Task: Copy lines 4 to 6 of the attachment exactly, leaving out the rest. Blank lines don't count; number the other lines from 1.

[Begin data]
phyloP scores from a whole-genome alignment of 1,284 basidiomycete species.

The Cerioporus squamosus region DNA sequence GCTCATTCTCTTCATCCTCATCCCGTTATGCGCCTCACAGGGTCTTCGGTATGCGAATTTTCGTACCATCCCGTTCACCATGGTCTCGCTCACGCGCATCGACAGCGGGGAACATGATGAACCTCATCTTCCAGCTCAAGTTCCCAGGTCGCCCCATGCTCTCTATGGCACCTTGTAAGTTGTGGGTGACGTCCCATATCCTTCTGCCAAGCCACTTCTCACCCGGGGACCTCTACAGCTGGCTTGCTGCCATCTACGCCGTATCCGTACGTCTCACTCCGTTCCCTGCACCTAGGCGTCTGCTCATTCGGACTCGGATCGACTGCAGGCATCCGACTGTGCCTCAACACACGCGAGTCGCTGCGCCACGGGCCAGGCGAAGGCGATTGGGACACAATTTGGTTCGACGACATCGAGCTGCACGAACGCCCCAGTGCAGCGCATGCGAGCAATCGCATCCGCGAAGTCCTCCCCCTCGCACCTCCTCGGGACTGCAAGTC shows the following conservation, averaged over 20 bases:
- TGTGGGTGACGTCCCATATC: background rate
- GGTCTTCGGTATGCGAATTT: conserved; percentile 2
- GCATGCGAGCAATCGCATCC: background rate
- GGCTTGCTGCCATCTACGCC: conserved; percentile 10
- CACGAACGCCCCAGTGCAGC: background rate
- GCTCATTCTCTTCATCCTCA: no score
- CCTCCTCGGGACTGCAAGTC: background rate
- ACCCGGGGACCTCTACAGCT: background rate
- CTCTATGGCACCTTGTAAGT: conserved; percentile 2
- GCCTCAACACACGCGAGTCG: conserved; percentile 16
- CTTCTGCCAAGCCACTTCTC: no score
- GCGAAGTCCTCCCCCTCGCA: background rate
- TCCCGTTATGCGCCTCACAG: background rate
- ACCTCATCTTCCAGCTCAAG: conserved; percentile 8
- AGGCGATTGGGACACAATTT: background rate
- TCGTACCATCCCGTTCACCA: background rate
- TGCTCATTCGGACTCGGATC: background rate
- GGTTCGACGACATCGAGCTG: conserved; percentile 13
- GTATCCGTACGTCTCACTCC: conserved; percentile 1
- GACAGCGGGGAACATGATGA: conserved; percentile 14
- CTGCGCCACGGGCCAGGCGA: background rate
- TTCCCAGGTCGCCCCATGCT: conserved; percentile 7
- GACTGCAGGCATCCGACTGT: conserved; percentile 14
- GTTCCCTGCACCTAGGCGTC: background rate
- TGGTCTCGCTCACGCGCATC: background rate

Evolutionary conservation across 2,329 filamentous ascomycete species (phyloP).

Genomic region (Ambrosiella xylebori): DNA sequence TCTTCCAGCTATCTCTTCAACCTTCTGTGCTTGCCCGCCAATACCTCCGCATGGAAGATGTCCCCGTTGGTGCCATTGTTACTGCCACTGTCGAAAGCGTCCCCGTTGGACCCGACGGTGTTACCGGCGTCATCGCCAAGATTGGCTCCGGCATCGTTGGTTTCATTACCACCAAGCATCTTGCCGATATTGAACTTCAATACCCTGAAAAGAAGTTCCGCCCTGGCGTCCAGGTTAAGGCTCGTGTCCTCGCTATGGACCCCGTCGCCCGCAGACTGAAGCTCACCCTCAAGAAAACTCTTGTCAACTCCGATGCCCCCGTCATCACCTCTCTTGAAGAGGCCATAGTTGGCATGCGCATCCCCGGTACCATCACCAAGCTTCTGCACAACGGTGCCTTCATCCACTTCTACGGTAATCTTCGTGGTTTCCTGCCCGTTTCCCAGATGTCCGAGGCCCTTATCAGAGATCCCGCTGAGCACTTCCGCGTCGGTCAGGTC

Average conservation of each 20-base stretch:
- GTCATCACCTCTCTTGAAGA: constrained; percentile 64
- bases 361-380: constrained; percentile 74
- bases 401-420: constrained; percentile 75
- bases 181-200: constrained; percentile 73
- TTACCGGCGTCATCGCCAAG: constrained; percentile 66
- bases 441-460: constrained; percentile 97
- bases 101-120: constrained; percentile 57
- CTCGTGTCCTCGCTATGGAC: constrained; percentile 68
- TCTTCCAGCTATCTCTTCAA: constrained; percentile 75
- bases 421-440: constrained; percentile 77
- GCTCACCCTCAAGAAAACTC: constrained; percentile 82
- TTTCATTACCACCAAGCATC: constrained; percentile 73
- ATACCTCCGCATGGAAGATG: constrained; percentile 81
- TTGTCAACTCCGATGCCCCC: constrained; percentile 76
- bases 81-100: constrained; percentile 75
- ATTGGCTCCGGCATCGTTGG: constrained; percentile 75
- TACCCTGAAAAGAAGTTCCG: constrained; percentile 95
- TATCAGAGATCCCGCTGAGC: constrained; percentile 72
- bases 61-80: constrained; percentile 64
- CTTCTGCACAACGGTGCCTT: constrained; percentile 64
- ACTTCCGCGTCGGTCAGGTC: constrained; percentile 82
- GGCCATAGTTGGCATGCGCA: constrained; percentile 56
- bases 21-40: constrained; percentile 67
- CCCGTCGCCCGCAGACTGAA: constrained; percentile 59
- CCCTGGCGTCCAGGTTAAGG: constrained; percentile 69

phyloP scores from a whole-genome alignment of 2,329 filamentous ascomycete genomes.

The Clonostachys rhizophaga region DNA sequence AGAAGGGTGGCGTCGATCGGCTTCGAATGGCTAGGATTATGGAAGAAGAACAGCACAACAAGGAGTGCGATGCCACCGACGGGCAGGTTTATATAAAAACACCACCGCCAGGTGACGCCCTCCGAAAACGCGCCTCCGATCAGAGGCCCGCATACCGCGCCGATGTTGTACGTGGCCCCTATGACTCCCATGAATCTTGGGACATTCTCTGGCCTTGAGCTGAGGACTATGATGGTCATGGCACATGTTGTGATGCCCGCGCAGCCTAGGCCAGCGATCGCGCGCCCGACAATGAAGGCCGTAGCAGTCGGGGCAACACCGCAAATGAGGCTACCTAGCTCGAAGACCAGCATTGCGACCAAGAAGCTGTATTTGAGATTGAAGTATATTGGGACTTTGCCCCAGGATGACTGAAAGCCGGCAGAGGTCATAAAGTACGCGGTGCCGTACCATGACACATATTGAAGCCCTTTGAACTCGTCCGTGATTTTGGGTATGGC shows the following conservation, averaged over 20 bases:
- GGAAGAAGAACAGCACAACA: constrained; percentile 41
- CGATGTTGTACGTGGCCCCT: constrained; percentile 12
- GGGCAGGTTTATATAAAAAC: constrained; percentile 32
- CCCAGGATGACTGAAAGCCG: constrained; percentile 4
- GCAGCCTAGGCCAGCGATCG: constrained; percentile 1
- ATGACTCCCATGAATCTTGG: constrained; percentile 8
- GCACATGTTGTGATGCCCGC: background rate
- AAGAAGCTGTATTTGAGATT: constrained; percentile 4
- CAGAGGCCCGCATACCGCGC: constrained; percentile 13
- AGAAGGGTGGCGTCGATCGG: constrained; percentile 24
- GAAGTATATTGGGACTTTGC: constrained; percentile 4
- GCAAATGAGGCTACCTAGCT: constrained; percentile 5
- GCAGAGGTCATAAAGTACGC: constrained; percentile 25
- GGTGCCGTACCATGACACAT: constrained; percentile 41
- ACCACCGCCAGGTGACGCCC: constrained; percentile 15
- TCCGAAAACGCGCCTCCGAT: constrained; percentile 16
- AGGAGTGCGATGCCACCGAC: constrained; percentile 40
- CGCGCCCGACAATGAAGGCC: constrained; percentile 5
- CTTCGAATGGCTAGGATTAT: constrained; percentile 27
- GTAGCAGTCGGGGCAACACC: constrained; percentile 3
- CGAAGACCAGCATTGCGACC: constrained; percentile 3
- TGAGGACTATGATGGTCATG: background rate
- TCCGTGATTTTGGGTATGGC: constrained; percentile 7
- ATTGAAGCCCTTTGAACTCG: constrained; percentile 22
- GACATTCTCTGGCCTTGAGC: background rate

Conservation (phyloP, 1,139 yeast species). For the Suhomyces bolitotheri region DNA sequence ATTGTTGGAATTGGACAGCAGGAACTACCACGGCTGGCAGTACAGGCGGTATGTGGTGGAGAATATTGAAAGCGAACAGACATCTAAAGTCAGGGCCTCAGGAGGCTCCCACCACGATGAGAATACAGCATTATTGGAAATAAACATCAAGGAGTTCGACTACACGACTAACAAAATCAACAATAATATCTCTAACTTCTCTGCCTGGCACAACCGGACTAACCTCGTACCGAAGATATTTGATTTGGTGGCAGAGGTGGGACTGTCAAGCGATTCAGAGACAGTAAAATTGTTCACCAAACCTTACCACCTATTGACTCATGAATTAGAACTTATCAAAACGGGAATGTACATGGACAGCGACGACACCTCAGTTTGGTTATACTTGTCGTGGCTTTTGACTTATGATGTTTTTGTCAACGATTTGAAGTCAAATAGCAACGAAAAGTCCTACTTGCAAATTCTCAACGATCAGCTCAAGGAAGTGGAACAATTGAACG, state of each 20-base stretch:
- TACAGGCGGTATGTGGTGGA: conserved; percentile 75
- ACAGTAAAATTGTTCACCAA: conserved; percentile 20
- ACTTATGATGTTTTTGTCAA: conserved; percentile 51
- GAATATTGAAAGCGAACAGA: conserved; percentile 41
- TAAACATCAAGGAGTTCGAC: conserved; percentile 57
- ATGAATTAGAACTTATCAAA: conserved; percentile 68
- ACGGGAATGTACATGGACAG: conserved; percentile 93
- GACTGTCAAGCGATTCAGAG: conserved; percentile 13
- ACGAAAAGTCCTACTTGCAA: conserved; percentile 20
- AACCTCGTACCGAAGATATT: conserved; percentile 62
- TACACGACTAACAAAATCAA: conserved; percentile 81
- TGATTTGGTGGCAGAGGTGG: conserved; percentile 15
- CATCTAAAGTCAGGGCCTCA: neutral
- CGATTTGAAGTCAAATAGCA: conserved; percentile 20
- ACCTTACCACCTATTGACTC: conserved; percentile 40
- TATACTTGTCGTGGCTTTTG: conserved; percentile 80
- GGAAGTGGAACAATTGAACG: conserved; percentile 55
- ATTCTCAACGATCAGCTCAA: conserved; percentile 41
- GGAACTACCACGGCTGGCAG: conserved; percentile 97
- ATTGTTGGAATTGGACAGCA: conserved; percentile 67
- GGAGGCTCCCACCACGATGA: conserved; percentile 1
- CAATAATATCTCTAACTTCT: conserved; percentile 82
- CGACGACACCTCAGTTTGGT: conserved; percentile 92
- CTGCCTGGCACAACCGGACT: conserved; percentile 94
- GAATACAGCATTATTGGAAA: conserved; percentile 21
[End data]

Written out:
- GGTCTTCGGTATGCGAATTT: conserved; percentile 2
- GCATGCGAGCAATCGCATCC: background rate
- GGCTTGCTGCCATCTACGCC: conserved; percentile 10